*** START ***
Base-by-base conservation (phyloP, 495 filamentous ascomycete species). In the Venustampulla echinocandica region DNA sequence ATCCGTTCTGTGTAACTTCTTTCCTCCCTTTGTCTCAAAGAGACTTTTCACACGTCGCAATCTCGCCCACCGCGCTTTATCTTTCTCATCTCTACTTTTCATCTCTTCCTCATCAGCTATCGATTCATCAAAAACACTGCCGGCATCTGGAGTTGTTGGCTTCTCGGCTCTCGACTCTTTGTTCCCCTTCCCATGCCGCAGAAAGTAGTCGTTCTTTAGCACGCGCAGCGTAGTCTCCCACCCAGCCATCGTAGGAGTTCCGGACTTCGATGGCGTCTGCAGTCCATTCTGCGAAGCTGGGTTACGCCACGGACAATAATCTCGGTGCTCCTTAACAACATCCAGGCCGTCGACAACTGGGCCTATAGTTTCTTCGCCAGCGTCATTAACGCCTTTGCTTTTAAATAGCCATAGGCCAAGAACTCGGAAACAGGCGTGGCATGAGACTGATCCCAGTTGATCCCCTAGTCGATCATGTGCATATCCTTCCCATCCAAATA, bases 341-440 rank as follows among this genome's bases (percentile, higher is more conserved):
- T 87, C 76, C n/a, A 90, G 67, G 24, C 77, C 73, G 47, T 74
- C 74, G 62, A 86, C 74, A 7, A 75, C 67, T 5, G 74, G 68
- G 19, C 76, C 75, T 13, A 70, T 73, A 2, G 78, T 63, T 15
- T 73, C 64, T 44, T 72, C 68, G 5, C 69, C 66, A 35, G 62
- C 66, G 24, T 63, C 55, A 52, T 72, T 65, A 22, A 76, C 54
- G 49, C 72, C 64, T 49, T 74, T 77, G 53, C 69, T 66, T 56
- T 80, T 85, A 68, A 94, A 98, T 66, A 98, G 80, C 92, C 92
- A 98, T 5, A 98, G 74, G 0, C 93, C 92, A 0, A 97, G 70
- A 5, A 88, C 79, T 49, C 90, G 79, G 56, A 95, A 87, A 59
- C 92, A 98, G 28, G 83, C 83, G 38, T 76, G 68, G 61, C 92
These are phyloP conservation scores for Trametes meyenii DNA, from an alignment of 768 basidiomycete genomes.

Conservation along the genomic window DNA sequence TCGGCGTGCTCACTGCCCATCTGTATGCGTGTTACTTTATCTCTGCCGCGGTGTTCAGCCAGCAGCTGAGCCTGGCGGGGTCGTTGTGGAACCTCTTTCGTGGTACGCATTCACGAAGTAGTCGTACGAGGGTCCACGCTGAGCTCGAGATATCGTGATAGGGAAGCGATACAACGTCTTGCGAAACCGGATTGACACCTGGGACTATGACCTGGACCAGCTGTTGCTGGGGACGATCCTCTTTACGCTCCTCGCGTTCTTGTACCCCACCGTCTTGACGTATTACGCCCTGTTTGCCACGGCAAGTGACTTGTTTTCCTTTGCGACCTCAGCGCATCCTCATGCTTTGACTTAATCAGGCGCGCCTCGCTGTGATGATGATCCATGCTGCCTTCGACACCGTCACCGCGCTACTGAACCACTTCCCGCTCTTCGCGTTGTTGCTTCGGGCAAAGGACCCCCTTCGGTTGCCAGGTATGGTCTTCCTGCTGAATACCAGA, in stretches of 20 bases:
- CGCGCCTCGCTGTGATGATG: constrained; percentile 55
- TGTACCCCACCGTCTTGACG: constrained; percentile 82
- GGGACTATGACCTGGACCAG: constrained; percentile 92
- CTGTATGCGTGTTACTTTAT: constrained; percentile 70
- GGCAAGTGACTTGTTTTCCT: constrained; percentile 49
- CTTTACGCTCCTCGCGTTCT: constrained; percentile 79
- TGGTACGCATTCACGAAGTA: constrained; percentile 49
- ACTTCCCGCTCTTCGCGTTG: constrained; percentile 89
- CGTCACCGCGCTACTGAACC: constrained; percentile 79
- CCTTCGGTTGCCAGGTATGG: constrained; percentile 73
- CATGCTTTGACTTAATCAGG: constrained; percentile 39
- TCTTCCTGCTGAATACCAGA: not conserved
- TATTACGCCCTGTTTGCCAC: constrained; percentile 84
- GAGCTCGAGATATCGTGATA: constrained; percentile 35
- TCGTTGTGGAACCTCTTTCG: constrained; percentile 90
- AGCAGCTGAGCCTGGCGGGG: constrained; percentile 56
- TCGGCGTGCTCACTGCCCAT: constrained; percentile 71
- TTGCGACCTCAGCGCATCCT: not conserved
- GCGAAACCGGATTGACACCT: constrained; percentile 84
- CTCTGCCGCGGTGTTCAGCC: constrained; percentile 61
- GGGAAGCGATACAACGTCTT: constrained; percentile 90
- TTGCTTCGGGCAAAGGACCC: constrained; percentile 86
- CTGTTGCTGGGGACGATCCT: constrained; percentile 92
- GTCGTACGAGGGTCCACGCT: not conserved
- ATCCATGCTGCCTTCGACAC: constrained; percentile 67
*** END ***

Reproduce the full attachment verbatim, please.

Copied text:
Base-by-base conservation (phyloP, 495 filamentous ascomycete species). In the Venustampulla echinocandica region DNA sequence ATCCGTTCTGTGTAACTTCTTTCCTCCCTTTGTCTCAAAGAGACTTTTCACACGTCGCAATCTCGCCCACCGCGCTTTATCTTTCTCATCTCTACTTTTCATCTCTTCCTCATCAGCTATCGATTCATCAAAAACACTGCCGGCATCTGGAGTTGTTGGCTTCTCGGCTCTCGACTCTTTGTTCCCCTTCCCATGCCGCAGAAAGTAGTCGTTCTTTAGCACGCGCAGCGTAGTCTCCCACCCAGCCATCGTAGGAGTTCCGGACTTCGATGGCGTCTGCAGTCCATTCTGCGAAGCTGGGTTACGCCACGGACAATAATCTCGGTGCTCCTTAACAACATCCAGGCCGTCGACAACTGGGCCTATAGTTTCTTCGCCAGCGTCATTAACGCCTTTGCTTTTAAATAGCCATAGGCCAAGAACTCGGAAACAGGCGTGGCATGAGACTGATCCCAGTTGATCCCCTAGTCGATCATGTGCATATCCTTCCCATCCAAATA, bases 341-440 rank as follows among this genome's bases (percentile, higher is more conserved):
- T 87, C 76, C n/a, A 90, G 67, G 24, C 77, C 73, G 47, T 74
- C 74, G 62, A 86, C 74, A 7, A 75, C 67, T 5, G 74, G 68
- G 19, C 76, C 75, T 13, A 70, T 73, A 2, G 78, T 63, T 15
- T 73, C 64, T 44, T 72, C 68, G 5, C 69, C 66, A 35, G 62
- C 66, G 24, T 63, C 55, A 52, T 72, T 65, A 22, A 76, C 54
- G 49, C 72, C 64, T 49, T 74, T 77, G 53, C 69, T 66, T 56
- T 80, T 85, A 68, A 94, A 98, T 66, A 98, G 80, C 92, C 92
- A 98, T 5, A 98, G 74, G 0, C 93, C 92, A 0, A 97, G 70
- A 5, A 88, C 79, T 49, C 90, G 79, G 56, A 95, A 87, A 59
- C 92, A 98, G 28, G 83, C 83, G 38, T 76, G 68, G 61, C 92
These are phyloP conservation scores for Trametes meyenii DNA, from an alignment of 768 basidiomycete genomes.

Conservation along the genomic window DNA sequence TCGGCGTGCTCACTGCCCATCTGTATGCGTGTTACTTTATCTCTGCCGCGGTGTTCAGCCAGCAGCTGAGCCTGGCGGGGTCGTTGTGGAACCTCTTTCGTGGTACGCATTCACGAAGTAGTCGTACGAGGGTCCACGCTGAGCTCGAGATATCGTGATAGGGAAGCGATACAACGTCTTGCGAAACCGGATTGACACCTGGGACTATGACCTGGACCAGCTGTTGCTGGGGACGATCCTCTTTACGCTCCTCGCGTTCTTGTACCCCACCGTCTTGACGTATTACGCCCTGTTTGCCACGGCAAGTGACTTGTTTTCCTTTGCGACCTCAGCGCATCCTCATGCTTTGACTTAATCAGGCGCGCCTCGCTGTGATGATGATCCATGCTGCCTTCGACACCGTCACCGCGCTACTGAACCACTTCCCGCTCTTCGCGTTGTTGCTTCGGGCAAAGGACCCCCTTCGGTTGCCAGGTATGGTCTTCCTGCTGAATACCAGA, in stretches of 20 bases:
- CGCGCCTCGCTGTGATGATG: constrained; percentile 55
- TGTACCCCACCGTCTTGACG: constrained; percentile 82
- GGGACTATGACCTGGACCAG: constrained; percentile 92
- CTGTATGCGTGTTACTTTAT: constrained; percentile 70
- GGCAAGTGACTTGTTTTCCT: constrained; percentile 49
- CTTTACGCTCCTCGCGTTCT: constrained; percentile 79
- TGGTACGCATTCACGAAGTA: constrained; percentile 49
- ACTTCCCGCTCTTCGCGTTG: constrained; percentile 89
- CGTCACCGCGCTACTGAACC: constrained; percentile 79
- CCTTCGGTTGCCAGGTATGG: constrained; percentile 73
- CATGCTTTGACTTAATCAGG: constrained; percentile 39
- TCTTCCTGCTGAATACCAGA: not conserved
- TATTACGCCCTGTTTGCCAC: constrained; percentile 84
- GAGCTCGAGATATCGTGATA: constrained; percentile 35
- TCGTTGTGGAACCTCTTTCG: constrained; percentile 90
- AGCAGCTGAGCCTGGCGGGG: constrained; percentile 56
- TCGGCGTGCTCACTGCCCAT: constrained; percentile 71
- TTGCGACCTCAGCGCATCCT: not conserved
- GCGAAACCGGATTGACACCT: constrained; percentile 84
- CTCTGCCGCGGTGTTCAGCC: constrained; percentile 61
- GGGAAGCGATACAACGTCTT: constrained; percentile 90
- TTGCTTCGGGCAAAGGACCC: constrained; percentile 86
- CTGTTGCTGGGGACGATCCT: constrained; percentile 92
- GTCGTACGAGGGTCCACGCT: not conserved
- ATCCATGCTGCCTTCGACAC: constrained; percentile 67